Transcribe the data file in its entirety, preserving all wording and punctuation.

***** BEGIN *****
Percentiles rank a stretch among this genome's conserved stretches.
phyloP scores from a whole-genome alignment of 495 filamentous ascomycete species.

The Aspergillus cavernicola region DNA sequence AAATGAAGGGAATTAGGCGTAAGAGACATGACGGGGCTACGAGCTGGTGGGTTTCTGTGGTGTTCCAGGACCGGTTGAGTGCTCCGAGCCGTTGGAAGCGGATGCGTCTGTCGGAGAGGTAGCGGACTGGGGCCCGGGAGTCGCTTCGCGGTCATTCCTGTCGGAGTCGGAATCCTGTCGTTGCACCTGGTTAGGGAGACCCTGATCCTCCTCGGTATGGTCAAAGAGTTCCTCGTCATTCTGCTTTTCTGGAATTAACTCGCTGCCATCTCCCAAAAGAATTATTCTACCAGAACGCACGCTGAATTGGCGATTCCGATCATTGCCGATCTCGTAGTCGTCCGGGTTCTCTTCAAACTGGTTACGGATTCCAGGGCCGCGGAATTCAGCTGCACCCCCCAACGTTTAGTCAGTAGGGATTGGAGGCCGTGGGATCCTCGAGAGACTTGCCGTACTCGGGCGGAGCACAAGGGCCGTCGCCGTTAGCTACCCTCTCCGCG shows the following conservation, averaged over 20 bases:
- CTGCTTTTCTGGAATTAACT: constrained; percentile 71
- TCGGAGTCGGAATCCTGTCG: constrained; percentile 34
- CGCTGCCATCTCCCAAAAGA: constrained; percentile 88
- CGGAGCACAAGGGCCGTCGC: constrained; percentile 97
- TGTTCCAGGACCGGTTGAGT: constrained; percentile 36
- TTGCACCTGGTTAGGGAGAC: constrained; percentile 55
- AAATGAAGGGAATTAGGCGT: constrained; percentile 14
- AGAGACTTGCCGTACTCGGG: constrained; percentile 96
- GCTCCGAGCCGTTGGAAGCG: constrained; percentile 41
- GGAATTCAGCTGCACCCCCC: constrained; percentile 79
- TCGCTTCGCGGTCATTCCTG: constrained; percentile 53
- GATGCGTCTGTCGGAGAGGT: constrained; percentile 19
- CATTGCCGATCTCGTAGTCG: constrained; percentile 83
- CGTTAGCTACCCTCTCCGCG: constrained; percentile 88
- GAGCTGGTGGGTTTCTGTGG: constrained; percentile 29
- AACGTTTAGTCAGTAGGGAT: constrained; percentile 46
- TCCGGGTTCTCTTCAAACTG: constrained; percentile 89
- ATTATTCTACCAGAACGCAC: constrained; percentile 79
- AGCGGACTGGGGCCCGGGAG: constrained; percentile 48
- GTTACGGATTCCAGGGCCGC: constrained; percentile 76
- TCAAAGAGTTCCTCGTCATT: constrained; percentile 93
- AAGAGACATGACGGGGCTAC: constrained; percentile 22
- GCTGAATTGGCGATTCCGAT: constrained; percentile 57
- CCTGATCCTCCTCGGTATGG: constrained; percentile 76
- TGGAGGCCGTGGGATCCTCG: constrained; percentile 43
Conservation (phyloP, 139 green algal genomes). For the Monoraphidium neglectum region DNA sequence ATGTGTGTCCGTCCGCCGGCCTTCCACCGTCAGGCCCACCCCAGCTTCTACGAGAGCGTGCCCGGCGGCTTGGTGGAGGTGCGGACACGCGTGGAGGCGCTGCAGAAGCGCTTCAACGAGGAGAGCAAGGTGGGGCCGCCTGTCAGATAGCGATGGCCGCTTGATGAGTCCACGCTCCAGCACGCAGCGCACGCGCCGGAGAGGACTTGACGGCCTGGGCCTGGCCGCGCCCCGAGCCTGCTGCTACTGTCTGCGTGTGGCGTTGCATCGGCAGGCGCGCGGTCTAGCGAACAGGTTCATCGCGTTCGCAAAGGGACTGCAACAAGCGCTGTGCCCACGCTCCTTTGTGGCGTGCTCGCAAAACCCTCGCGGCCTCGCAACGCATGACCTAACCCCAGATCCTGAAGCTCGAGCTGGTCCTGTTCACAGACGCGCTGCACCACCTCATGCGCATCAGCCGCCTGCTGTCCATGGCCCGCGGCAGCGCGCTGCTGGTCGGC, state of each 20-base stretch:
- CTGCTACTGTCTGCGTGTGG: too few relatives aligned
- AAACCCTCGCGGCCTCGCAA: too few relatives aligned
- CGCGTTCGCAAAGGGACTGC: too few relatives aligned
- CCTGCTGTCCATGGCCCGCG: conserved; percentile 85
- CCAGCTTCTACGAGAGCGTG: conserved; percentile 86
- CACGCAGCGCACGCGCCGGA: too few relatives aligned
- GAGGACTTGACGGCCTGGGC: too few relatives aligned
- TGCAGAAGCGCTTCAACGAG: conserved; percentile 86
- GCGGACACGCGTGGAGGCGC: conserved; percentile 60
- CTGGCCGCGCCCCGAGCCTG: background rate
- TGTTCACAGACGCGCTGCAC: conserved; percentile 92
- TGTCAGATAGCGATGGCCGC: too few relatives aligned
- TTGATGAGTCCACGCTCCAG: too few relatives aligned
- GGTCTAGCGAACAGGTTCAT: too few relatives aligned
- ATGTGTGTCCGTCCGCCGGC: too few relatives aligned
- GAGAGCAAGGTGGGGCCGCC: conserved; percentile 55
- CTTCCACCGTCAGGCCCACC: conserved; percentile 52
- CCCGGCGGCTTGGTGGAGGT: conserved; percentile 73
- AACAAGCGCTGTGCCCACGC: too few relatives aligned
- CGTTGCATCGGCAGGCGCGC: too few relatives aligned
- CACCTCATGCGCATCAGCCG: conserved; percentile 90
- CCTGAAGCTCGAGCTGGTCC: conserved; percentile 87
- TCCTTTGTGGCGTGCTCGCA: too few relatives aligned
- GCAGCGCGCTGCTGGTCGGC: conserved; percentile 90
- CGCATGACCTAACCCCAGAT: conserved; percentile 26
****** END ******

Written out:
Percentiles rank a stretch among this genome's conserved stretches.
phyloP scores from a whole-genome alignment of 495 filamentous ascomycete species.

The Aspergillus cavernicola region DNA sequence AAATGAAGGGAATTAGGCGTAAGAGACATGACGGGGCTACGAGCTGGTGGGTTTCTGTGGTGTTCCAGGACCGGTTGAGTGCTCCGAGCCGTTGGAAGCGGATGCGTCTGTCGGAGAGGTAGCGGACTGGGGCCCGGGAGTCGCTTCGCGGTCATTCCTGTCGGAGTCGGAATCCTGTCGTTGCACCTGGTTAGGGAGACCCTGATCCTCCTCGGTATGGTCAAAGAGTTCCTCGTCATTCTGCTTTTCTGGAATTAACTCGCTGCCATCTCCCAAAAGAATTATTCTACCAGAACGCACGCTGAATTGGCGATTCCGATCATTGCCGATCTCGTAGTCGTCCGGGTTCTCTTCAAACTGGTTACGGATTCCAGGGCCGCGGAATTCAGCTGCACCCCCCAACGTTTAGTCAGTAGGGATTGGAGGCCGTGGGATCCTCGAGAGACTTGCCGTACTCGGGCGGAGCACAAGGGCCGTCGCCGTTAGCTACCCTCTCCGCG shows the following conservation, averaged over 20 bases:
- CTGCTTTTCTGGAATTAACT: constrained; percentile 71
- TCGGAGTCGGAATCCTGTCG: constrained; percentile 34
- CGCTGCCATCTCCCAAAAGA: constrained; percentile 88
- CGGAGCACAAGGGCCGTCGC: constrained; percentile 97
- TGTTCCAGGACCGGTTGAGT: constrained; percentile 36
- TTGCACCTGGTTAGGGAGAC: constrained; percentile 55
- AAATGAAGGGAATTAGGCGT: constrained; percentile 14
- AGAGACTTGCCGTACTCGGG: constrained; percentile 96
- GCTCCGAGCCGTTGGAAGCG: constrained; percentile 41
- GGAATTCAGCTGCACCCCCC: constrained; percentile 79
- TCGCTTCGCGGTCATTCCTG: constrained; percentile 53
- GATGCGTCTGTCGGAGAGGT: constrained; percentile 19
- CATTGCCGATCTCGTAGTCG: constrained; percentile 83
- CGTTAGCTACCCTCTCCGCG: constrained; percentile 88
- GAGCTGGTGGGTTTCTGTGG: constrained; percentile 29
- AACGTTTAGTCAGTAGGGAT: constrained; percentile 46
- TCCGGGTTCTCTTCAAACTG: constrained; percentile 89
- ATTATTCTACCAGAACGCAC: constrained; percentile 79
- AGCGGACTGGGGCCCGGGAG: constrained; percentile 48
- GTTACGGATTCCAGGGCCGC: constrained; percentile 76
- TCAAAGAGTTCCTCGTCATT: constrained; percentile 93
- AAGAGACATGACGGGGCTAC: constrained; percentile 22
- GCTGAATTGGCGATTCCGAT: constrained; percentile 57
- CCTGATCCTCCTCGGTATGG: constrained; percentile 76
- TGGAGGCCGTGGGATCCTCG: constrained; percentile 43
Conservation (phyloP, 139 green algal genomes). For the Monoraphidium neglectum region DNA sequence ATGTGTGTCCGTCCGCCGGCCTTCCACCGTCAGGCCCACCCCAGCTTCTACGAGAGCGTGCCCGGCGGCTTGGTGGAGGTGCGGACACGCGTGGAGGCGCTGCAGAAGCGCTTCAACGAGGAGAGCAAGGTGGGGCCGCCTGTCAGATAGCGATGGCCGCTTGATGAGTCCACGCTCCAGCACGCAGCGCACGCGCCGGAGAGGACTTGACGGCCTGGGCCTGGCCGCGCCCCGAGCCTGCTGCTACTGTCTGCGTGTGGCGTTGCATCGGCAGGCGCGCGGTCTAGCGAACAGGTTCATCGCGTTCGCAAAGGGACTGCAACAAGCGCTGTGCCCACGCTCCTTTGTGGCGTGCTCGCAAAACCCTCGCGGCCTCGCAACGCATGACCTAACCCCAGATCCTGAAGCTCGAGCTGGTCCTGTTCACAGACGCGCTGCACCACCTCATGCGCATCAGCCGCCTGCTGTCCATGGCCCGCGGCAGCGCGCTGCTGGTCGGC, state of each 20-base stretch:
- CTGCTACTGTCTGCGTGTGG: too few relatives aligned
- AAACCCTCGCGGCCTCGCAA: too few relatives aligned
- CGCGTTCGCAAAGGGACTGC: too few relatives aligned
- CCTGCTGTCCATGGCCCGCG: conserved; percentile 85
- CCAGCTTCTACGAGAGCGTG: conserved; percentile 86
- CACGCAGCGCACGCGCCGGA: too few relatives aligned
- GAGGACTTGACGGCCTGGGC: too few relatives aligned
- TGCAGAAGCGCTTCAACGAG: conserved; percentile 86
- GCGGACACGCGTGGAGGCGC: conserved; percentile 60
- CTGGCCGCGCCCCGAGCCTG: background rate
- TGTTCACAGACGCGCTGCAC: conserved; percentile 92
- TGTCAGATAGCGATGGCCGC: too few relatives aligned
- TTGATGAGTCCACGCTCCAG: too few relatives aligned
- GGTCTAGCGAACAGGTTCAT: too few relatives aligned
- ATGTGTGTCCGTCCGCCGGC: too few relatives aligned
- GAGAGCAAGGTGGGGCCGCC: conserved; percentile 55
- CTTCCACCGTCAGGCCCACC: conserved; percentile 52
- CCCGGCGGCTTGGTGGAGGT: conserved; percentile 73
- AACAAGCGCTGTGCCCACGC: too few relatives aligned
- CGTTGCATCGGCAGGCGCGC: too few relatives aligned
- CACCTCATGCGCATCAGCCG: conserved; percentile 90
- CCTGAAGCTCGAGCTGGTCC: conserved; percentile 87
- TCCTTTGTGGCGTGCTCGCA: too few relatives aligned
- GCAGCGCGCTGCTGGTCGGC: conserved; percentile 90
- CGCATGACCTAACCCCAGAT: conserved; percentile 26